The Most Interesting Recruiting Stories of the Week
Welcome to “The Most Interesting Recruiting Stories of the Week,” a weekly post that features talent acquisition insights and information from around the web to kick off your weekend. Here’s what’s of interest this week:
“Worldwide, the number of vacancies at the company has doubled since the summer, suggesting that it’s facing serious headwind in not only attracting new workers, but also keeping them motivated enough to stick around,” according to Futurism.
“People entering the work force amid inflation, pandemic uncertainty, and layoffs are recalibrating what a dream job looks like,” according to The New York Times.
“For decades, the trucking industry has had trouble retaining retaining workers. The sector is now short of around 80,000 drivers, which is an all-time high, according to an October report from the American Trucking Association,” Quarts reports. “Women are helping to fill in the gaps. Their share of jobs in the trucking industry also has risen as the rate of U.S. labor-market participation overall has fallen for men of prime working age.”
“More than 45,000 technology workers were laid off in November, among a flurry of workforce cuts made at high-profile companies such as Amazon, Meta and Twitter,” according to SHRM. “And while losing a job is cause for concern for anyone, the stress is heightened for workers with temporary H-1B visas, who suddenly have a looming deadline to find another job and employer willing to sponsor them; change their visa status; or return home.”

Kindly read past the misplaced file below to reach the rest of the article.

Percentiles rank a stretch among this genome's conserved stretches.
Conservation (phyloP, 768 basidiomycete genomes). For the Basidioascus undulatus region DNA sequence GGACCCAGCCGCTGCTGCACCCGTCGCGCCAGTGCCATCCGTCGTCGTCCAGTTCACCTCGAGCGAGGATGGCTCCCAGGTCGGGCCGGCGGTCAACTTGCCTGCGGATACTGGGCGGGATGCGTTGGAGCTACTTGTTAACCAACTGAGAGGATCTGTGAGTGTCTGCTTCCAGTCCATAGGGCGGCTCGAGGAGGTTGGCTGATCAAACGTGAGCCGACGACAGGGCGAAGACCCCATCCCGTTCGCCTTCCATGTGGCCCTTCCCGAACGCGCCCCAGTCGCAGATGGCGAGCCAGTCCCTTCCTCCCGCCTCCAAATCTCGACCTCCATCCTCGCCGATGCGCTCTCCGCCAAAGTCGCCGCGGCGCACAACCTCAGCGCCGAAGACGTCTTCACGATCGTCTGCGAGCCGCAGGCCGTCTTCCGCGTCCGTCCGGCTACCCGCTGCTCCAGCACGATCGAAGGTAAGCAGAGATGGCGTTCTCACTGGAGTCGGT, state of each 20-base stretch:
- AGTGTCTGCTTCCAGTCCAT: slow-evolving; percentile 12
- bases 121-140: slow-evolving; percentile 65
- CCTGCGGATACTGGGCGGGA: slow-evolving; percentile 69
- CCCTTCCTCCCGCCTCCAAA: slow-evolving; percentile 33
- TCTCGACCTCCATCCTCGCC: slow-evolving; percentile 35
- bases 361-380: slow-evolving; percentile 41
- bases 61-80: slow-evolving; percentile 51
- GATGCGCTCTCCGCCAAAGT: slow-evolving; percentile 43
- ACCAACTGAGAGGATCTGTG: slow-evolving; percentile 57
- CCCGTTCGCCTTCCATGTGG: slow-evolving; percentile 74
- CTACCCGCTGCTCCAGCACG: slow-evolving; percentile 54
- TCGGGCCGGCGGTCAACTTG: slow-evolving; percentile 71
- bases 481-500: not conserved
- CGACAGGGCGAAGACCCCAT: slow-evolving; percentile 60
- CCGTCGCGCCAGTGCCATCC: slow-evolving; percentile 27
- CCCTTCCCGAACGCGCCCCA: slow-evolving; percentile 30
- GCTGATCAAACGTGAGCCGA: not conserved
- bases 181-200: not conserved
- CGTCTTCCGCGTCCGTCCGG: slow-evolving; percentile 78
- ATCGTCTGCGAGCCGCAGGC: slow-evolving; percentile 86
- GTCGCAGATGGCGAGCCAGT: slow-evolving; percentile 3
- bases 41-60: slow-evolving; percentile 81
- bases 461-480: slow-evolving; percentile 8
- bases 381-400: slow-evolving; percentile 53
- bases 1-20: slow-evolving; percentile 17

“The power of mobile devices in the recruitment process is continuing to climb, according to hiring solution provider Harver, which found that 60% of people who register for their app submitted job applications on mobile devices this year,” HR Executive reports.
“As layoffs in the tech sector mount, Stanford Graduate School of Business Professor Jeffrey Pfeffer is worried,” says Standford News. “Research — by him, and others — has shown that the stress layoffs create takes a devastating toll on behavioral and physical health and increases mortality and morbidity substantially. Layoffs literally kill people, he said.”
The headline says it all!
“While Amazon concedes that it’s been [rescinding offers] for a “very small number of roles,” its decision nonetheless speaks to the current staffing challenges plaguing the organization, as well as the broader tech industry,” according to ERE.net.
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Additionally, got questions? Feedback on a story? Or want to pitch a story idea? Get in touch with ERE editor Vadim Liberman at email@example.com.
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